3. We want to invest part of our profits in the community, in the neighborhood affected.

In Venice we just want to work with residents because there are a lot of foreign investors.

4. We are a cooperative. We aim to become a multi-stakeholder cooperative, to include, neigbhours, hosts, residents.

The focus should not only be the donation but the solidarity with neigbhours.

Julie Wilson: let's talk of alliances: Any examples of formal or informal alliances that have managed to take on the platforms?

Peter Byrne:

formal or informal alliances exist in multiple levels:

1. One of the key alliance for San Francisco is to work with data providers such as Inside AirBnB

2. San Francisco have also offered support and advice to other cities (like Santa Monica...).

Kenneth Haar

AirBnB is involved in the struggle over data, and there is a bias at the European level that favors them.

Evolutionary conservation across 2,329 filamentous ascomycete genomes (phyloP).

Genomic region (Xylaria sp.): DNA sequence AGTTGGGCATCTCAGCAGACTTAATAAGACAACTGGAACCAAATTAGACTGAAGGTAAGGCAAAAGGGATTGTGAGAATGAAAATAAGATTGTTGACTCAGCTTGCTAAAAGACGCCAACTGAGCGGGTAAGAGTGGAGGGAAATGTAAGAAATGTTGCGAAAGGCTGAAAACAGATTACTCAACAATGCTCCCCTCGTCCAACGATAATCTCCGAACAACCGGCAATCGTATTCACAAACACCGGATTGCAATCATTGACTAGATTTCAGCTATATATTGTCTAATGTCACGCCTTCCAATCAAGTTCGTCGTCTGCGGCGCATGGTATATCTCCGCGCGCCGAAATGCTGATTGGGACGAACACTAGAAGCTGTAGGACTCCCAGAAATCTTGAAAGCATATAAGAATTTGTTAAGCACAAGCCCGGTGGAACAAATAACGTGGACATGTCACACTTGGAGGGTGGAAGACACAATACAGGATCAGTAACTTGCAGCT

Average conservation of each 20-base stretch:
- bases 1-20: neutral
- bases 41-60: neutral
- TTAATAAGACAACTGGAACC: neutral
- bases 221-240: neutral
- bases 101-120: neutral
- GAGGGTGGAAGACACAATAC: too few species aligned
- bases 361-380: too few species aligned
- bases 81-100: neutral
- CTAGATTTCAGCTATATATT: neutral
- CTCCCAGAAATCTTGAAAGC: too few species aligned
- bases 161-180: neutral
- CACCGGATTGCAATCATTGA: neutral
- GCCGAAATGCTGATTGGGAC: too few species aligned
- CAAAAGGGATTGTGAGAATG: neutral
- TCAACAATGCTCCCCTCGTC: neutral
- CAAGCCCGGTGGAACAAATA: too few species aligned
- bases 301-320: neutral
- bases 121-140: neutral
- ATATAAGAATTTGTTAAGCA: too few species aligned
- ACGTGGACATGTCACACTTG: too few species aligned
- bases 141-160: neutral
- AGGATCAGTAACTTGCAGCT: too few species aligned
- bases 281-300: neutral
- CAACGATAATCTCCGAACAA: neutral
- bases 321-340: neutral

Murray Cox:

There is a power imbalance between the local level and the regional, national and international levels.

Activists may have influence at the local level, some at the regional level, but no influence on the national level.

The hotels are lobbying to protect their commercial interests.

I met with ABTS a network of neighbourhood groups in Barcelona and we discussed the experience in Venice.

Julie Wilson: how do you see the issue of regulation in the future?

Kenneth Haar

There is a lot being tried out at the moment. The main effort is to protect the stock of apartment that can be rented to locals.

Some neigbourhoods limit the number of apartments that can be rented out to tourists.

In some ctiies like my own, Copenhagen, a plicy that has been very effective is that you have live there to be able to rent.